TTRC Holds Final HearingsThe John Sharp headed crony commission, better known as the Texas Tax Reform Commission (TTRC) is holding it's final hearings this week and next. Hearings were held this past Monday in San Antonio and Wednesday in Houston and the final one will be next Monday in Arlington.
There are several things the TTRC has done and I'm not really sure it's what the purpose of the commission was. First, it showed every Texan that's been attentive that most businesses and corporations have been getting away with paying little or no taxes for quite some time. So that's who we have to blame for those high property taxes, well them and the politicians that allowed this to continue. Not to mention all those tax abatements corporations get when they bring their business to Texas. Second the TTRC has also reinforced what we already knew, we've got basically three choices. Raise business taxes, raise sales taxes - or some combination of the two - or institute a state income tax. The combination of raising the business/franchise tax and raising sales taxes is what the legislature and the current state leadership and their lobbyists couldn't agree on last year. Oh boy, meetings all over the state, cronies come together and all we get is this? What is it that will now make businesses and their lobbyists more receptive top paying higher taxes? Will they suddenly have a soft spot in their hearts to pony up money to pay their fair share to educate their workforce?
This may be a little early since it will be a couple more weeks until the final report is released but from what John Sharp has been saying, for a while now, a business and sales tax increase appears to be coming. Maybe I've been too critical and they'll bring something entirely different to the table. One of the good things, I think, the TTRC has done is shone a light, and not a bad one, on a state income tax. In Texas, because of the way one would have to be implemented, it is the fairest way to solve our tax problem in Texas and bring our public schools back to prominence.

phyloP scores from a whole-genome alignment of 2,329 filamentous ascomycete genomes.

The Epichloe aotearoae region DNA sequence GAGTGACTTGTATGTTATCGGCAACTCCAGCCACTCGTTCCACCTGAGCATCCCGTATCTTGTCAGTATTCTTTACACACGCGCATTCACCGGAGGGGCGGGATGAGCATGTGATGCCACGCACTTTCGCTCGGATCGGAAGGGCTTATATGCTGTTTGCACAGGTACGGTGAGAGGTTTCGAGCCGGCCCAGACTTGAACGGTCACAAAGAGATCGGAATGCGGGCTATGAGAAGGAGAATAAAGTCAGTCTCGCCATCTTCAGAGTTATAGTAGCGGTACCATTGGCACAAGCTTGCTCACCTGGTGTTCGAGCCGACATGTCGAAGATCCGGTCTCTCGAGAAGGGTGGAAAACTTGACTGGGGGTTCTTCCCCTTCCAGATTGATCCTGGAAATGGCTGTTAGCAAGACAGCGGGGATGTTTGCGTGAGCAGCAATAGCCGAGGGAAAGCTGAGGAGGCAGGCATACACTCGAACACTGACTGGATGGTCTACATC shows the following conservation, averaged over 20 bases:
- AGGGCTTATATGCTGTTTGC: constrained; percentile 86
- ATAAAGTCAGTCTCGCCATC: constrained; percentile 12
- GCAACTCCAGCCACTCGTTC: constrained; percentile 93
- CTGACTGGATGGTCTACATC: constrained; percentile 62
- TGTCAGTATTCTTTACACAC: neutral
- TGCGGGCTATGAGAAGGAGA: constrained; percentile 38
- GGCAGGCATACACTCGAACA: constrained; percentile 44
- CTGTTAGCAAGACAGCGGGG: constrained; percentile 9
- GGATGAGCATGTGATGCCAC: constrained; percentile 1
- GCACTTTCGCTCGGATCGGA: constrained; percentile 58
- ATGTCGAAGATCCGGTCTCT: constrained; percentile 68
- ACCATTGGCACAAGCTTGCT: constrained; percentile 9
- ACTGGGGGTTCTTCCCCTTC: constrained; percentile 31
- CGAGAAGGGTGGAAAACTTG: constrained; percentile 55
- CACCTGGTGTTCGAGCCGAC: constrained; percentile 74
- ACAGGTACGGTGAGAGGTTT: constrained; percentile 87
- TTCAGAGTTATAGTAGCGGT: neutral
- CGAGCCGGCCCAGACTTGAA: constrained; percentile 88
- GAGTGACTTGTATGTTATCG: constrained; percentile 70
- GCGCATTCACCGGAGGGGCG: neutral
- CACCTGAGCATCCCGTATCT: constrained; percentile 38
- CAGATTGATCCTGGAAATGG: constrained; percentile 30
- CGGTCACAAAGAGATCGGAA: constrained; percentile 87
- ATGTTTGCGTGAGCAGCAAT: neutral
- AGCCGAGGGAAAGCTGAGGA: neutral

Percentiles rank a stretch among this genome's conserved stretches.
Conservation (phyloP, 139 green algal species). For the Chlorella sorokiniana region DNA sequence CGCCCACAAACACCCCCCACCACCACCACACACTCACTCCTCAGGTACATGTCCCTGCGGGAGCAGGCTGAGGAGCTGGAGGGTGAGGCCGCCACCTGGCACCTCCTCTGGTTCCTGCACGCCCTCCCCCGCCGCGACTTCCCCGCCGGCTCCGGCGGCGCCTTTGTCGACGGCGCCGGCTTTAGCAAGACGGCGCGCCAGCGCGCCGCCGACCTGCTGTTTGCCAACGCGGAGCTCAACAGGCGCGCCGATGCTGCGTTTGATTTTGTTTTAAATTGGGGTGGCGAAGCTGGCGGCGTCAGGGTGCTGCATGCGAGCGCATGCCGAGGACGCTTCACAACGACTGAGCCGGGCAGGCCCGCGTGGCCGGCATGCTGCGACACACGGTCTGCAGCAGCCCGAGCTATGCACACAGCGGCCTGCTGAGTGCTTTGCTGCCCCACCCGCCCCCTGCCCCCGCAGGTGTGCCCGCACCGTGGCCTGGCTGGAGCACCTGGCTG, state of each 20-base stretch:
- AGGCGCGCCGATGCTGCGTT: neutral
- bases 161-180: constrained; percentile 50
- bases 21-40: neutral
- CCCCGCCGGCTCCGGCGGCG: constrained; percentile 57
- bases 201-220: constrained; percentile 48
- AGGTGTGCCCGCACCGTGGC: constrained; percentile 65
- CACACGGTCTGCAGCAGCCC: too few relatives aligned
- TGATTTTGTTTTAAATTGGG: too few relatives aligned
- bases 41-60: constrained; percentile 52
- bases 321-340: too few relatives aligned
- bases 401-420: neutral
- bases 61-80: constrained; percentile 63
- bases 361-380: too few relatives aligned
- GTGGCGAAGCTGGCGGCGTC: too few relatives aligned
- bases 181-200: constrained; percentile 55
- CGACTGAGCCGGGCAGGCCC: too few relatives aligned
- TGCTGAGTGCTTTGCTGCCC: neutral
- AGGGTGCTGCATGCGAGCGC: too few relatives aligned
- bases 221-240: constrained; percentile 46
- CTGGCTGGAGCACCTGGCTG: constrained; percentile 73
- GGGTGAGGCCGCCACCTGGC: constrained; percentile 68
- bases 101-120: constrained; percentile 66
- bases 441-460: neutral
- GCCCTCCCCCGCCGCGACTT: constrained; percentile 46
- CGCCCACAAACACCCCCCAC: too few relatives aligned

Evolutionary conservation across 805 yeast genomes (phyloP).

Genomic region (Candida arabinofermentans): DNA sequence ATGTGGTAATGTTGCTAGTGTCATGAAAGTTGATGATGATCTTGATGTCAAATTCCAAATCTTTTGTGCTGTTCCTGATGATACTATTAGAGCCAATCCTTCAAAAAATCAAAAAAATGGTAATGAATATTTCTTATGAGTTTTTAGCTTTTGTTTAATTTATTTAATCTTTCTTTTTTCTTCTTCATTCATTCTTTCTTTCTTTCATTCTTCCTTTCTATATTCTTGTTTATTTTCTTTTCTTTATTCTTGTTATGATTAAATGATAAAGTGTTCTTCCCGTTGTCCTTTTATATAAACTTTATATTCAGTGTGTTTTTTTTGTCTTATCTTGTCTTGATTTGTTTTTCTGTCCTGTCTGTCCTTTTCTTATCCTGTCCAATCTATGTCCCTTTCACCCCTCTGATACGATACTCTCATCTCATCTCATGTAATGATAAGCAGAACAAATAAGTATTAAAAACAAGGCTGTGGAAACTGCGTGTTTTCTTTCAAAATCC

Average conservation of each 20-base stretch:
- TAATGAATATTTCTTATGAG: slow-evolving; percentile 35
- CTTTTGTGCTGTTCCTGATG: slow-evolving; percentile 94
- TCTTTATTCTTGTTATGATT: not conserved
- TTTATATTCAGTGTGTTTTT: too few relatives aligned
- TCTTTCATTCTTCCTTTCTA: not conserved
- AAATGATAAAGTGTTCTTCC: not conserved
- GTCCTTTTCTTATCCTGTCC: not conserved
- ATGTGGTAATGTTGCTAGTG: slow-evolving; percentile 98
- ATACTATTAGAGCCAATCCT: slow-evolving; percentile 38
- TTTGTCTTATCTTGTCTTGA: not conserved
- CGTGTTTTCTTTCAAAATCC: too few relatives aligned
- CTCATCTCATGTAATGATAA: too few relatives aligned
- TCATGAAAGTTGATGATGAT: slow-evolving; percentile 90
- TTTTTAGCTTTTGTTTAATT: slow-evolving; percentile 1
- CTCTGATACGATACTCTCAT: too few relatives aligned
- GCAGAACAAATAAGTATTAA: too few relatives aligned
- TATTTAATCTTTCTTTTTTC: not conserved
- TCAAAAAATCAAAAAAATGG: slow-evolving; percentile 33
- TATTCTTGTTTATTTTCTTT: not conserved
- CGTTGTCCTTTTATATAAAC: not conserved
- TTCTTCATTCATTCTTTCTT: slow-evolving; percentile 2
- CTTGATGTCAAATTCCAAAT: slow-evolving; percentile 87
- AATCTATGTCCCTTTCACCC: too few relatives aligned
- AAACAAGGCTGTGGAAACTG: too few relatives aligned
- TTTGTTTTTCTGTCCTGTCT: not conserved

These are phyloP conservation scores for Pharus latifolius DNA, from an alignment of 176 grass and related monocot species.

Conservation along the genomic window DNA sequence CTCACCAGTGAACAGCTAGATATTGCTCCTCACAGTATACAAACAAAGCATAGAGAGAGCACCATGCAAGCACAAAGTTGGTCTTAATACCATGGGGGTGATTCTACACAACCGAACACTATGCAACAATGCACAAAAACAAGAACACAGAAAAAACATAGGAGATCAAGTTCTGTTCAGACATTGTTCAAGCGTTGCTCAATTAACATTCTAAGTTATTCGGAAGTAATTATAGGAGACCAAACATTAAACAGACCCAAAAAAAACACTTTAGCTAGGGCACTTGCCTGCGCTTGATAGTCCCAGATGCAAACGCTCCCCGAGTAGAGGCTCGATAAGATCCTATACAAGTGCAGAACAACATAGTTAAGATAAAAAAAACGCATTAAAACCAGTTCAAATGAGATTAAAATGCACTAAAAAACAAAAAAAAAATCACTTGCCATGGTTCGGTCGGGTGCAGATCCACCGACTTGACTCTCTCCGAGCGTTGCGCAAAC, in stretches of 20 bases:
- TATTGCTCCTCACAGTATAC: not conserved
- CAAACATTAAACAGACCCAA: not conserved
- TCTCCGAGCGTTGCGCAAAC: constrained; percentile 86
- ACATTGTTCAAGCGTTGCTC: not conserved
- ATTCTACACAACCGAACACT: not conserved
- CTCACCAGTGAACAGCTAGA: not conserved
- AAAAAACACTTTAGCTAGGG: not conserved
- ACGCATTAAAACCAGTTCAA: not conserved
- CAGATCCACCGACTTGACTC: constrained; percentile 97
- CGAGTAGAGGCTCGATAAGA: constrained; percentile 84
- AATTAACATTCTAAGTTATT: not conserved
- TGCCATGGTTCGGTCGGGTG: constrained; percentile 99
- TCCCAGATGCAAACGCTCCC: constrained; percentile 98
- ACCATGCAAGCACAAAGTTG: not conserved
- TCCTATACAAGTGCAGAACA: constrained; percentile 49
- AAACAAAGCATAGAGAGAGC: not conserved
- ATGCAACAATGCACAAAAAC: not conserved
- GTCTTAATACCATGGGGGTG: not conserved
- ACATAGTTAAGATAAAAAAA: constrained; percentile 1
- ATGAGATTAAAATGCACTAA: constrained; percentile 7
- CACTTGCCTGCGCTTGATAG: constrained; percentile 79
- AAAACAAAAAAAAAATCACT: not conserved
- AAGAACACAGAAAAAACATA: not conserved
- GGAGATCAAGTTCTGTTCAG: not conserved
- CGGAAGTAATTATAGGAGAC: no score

Here's an exchange from Wednesday's meeting in Houston between a commission member and a Rabbi that I thought was interesting:
A number of speakers were members of The Metropolitan Organization, a coalition of Houston congregations and other organizations, which pledge its dedication to "ordinary citizens," who argued that a higher sales tax is regressive, or hits the pocketbooks of lower-income people more than others.Only time will tell but from what I've seen during this process and what is coming not much has changed. There's a big difference between getting and unelected commission to agree on this than there is in getting a majority in the legislature to agree.
Rabbi Brenner Glickman of Houston's Congregation Beth Israel, saying he wanted to leave commissioners with a "theological message," referred them to an Exodus story about the construction of a tabernacle. Glickman said people who could not offer cattle for the effort were asked to offer two doves; those who could not do that were asked to donate bread.
"I am not here to testify that God is opposed to (an increased) sales tax, but I believe its true," Glickman said to the laughter of the audience.
Commissioner William Blaylock, tax director for Texas Instruments in Dallas, joked that Glickman did not mention a Genesis story in which ancient Israel took one-third of all the grain throughout the country, which he called the "first gross income tax."